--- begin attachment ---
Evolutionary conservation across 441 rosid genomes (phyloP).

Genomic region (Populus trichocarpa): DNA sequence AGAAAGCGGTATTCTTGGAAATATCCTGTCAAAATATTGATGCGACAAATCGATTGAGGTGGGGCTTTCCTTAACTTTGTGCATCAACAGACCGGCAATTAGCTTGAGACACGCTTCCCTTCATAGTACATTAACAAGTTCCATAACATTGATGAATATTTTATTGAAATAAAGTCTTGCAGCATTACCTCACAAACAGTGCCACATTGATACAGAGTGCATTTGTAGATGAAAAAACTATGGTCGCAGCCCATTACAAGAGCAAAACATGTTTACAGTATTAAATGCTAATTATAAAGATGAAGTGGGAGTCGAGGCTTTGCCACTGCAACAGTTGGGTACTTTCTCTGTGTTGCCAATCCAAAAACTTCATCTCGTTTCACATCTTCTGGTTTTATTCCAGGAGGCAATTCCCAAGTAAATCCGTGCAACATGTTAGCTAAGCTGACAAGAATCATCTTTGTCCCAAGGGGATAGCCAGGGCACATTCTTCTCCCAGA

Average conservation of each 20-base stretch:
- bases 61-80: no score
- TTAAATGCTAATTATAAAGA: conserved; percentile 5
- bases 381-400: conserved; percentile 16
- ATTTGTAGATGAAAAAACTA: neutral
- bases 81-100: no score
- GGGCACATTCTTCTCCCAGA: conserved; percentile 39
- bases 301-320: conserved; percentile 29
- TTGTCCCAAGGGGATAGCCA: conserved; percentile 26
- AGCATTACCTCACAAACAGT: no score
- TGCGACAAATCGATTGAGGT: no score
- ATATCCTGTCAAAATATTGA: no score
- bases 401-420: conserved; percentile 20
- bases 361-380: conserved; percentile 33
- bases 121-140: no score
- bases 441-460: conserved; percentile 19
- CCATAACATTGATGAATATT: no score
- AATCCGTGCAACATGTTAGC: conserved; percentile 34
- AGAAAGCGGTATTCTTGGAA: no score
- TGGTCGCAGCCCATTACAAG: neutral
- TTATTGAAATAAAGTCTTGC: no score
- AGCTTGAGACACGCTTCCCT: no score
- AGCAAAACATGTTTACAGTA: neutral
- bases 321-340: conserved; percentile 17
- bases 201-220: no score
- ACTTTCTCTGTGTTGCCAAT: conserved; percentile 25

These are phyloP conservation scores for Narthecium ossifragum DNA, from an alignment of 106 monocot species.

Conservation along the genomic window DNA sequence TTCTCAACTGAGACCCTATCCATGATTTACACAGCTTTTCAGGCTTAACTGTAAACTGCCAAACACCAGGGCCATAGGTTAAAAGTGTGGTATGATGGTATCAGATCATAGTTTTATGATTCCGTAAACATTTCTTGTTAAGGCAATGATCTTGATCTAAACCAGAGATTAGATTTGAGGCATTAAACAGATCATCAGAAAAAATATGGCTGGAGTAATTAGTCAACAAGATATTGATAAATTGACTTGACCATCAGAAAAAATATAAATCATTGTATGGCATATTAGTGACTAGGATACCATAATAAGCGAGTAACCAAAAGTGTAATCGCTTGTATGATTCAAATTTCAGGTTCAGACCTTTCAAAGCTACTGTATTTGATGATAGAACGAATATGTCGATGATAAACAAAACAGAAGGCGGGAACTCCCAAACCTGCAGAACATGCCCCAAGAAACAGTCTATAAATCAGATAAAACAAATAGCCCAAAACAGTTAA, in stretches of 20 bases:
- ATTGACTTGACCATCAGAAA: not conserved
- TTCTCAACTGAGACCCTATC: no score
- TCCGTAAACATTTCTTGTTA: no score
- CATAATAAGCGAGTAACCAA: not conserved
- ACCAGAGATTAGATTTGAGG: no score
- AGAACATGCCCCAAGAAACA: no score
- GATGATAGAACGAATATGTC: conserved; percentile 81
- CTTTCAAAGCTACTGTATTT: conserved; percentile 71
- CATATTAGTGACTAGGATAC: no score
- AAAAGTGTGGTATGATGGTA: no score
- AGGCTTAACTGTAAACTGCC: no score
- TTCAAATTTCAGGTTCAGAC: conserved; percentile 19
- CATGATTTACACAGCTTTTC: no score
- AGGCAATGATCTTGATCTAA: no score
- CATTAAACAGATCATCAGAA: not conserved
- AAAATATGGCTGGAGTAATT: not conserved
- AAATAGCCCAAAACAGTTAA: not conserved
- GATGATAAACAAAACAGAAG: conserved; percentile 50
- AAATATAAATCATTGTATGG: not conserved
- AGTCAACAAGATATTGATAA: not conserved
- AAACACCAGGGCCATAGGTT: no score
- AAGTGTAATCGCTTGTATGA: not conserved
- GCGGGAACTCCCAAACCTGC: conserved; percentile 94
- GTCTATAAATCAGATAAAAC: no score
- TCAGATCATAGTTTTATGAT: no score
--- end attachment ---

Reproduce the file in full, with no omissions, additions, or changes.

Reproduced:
Evolutionary conservation across 441 rosid genomes (phyloP).

Genomic region (Populus trichocarpa): DNA sequence AGAAAGCGGTATTCTTGGAAATATCCTGTCAAAATATTGATGCGACAAATCGATTGAGGTGGGGCTTTCCTTAACTTTGTGCATCAACAGACCGGCAATTAGCTTGAGACACGCTTCCCTTCATAGTACATTAACAAGTTCCATAACATTGATGAATATTTTATTGAAATAAAGTCTTGCAGCATTACCTCACAAACAGTGCCACATTGATACAGAGTGCATTTGTAGATGAAAAAACTATGGTCGCAGCCCATTACAAGAGCAAAACATGTTTACAGTATTAAATGCTAATTATAAAGATGAAGTGGGAGTCGAGGCTTTGCCACTGCAACAGTTGGGTACTTTCTCTGTGTTGCCAATCCAAAAACTTCATCTCGTTTCACATCTTCTGGTTTTATTCCAGGAGGCAATTCCCAAGTAAATCCGTGCAACATGTTAGCTAAGCTGACAAGAATCATCTTTGTCCCAAGGGGATAGCCAGGGCACATTCTTCTCCCAGA

Average conservation of each 20-base stretch:
- bases 61-80: no score
- TTAAATGCTAATTATAAAGA: conserved; percentile 5
- bases 381-400: conserved; percentile 16
- ATTTGTAGATGAAAAAACTA: neutral
- bases 81-100: no score
- GGGCACATTCTTCTCCCAGA: conserved; percentile 39
- bases 301-320: conserved; percentile 29
- TTGTCCCAAGGGGATAGCCA: conserved; percentile 26
- AGCATTACCTCACAAACAGT: no score
- TGCGACAAATCGATTGAGGT: no score
- ATATCCTGTCAAAATATTGA: no score
- bases 401-420: conserved; percentile 20
- bases 361-380: conserved; percentile 33
- bases 121-140: no score
- bases 441-460: conserved; percentile 19
- CCATAACATTGATGAATATT: no score
- AATCCGTGCAACATGTTAGC: conserved; percentile 34
- AGAAAGCGGTATTCTTGGAA: no score
- TGGTCGCAGCCCATTACAAG: neutral
- TTATTGAAATAAAGTCTTGC: no score
- AGCTTGAGACACGCTTCCCT: no score
- AGCAAAACATGTTTACAGTA: neutral
- bases 321-340: conserved; percentile 17
- bases 201-220: no score
- ACTTTCTCTGTGTTGCCAAT: conserved; percentile 25

These are phyloP conservation scores for Narthecium ossifragum DNA, from an alignment of 106 monocot species.

Conservation along the genomic window DNA sequence TTCTCAACTGAGACCCTATCCATGATTTACACAGCTTTTCAGGCTTAACTGTAAACTGCCAAACACCAGGGCCATAGGTTAAAAGTGTGGTATGATGGTATCAGATCATAGTTTTATGATTCCGTAAACATTTCTTGTTAAGGCAATGATCTTGATCTAAACCAGAGATTAGATTTGAGGCATTAAACAGATCATCAGAAAAAATATGGCTGGAGTAATTAGTCAACAAGATATTGATAAATTGACTTGACCATCAGAAAAAATATAAATCATTGTATGGCATATTAGTGACTAGGATACCATAATAAGCGAGTAACCAAAAGTGTAATCGCTTGTATGATTCAAATTTCAGGTTCAGACCTTTCAAAGCTACTGTATTTGATGATAGAACGAATATGTCGATGATAAACAAAACAGAAGGCGGGAACTCCCAAACCTGCAGAACATGCCCCAAGAAACAGTCTATAAATCAGATAAAACAAATAGCCCAAAACAGTTAA, in stretches of 20 bases:
- ATTGACTTGACCATCAGAAA: not conserved
- TTCTCAACTGAGACCCTATC: no score
- TCCGTAAACATTTCTTGTTA: no score
- CATAATAAGCGAGTAACCAA: not conserved
- ACCAGAGATTAGATTTGAGG: no score
- AGAACATGCCCCAAGAAACA: no score
- GATGATAGAACGAATATGTC: conserved; percentile 81
- CTTTCAAAGCTACTGTATTT: conserved; percentile 71
- CATATTAGTGACTAGGATAC: no score
- AAAAGTGTGGTATGATGGTA: no score
- AGGCTTAACTGTAAACTGCC: no score
- TTCAAATTTCAGGTTCAGAC: conserved; percentile 19
- CATGATTTACACAGCTTTTC: no score
- AGGCAATGATCTTGATCTAA: no score
- CATTAAACAGATCATCAGAA: not conserved
- AAAATATGGCTGGAGTAATT: not conserved
- AAATAGCCCAAAACAGTTAA: not conserved
- GATGATAAACAAAACAGAAG: conserved; percentile 50
- AAATATAAATCATTGTATGG: not conserved
- AGTCAACAAGATATTGATAA: not conserved
- AAACACCAGGGCCATAGGTT: no score
- AAGTGTAATCGCTTGTATGA: not conserved
- GCGGGAACTCCCAAACCTGC: conserved; percentile 94
- GTCTATAAATCAGATAAAAC: no score
- TCAGATCATAGTTTTATGAT: no score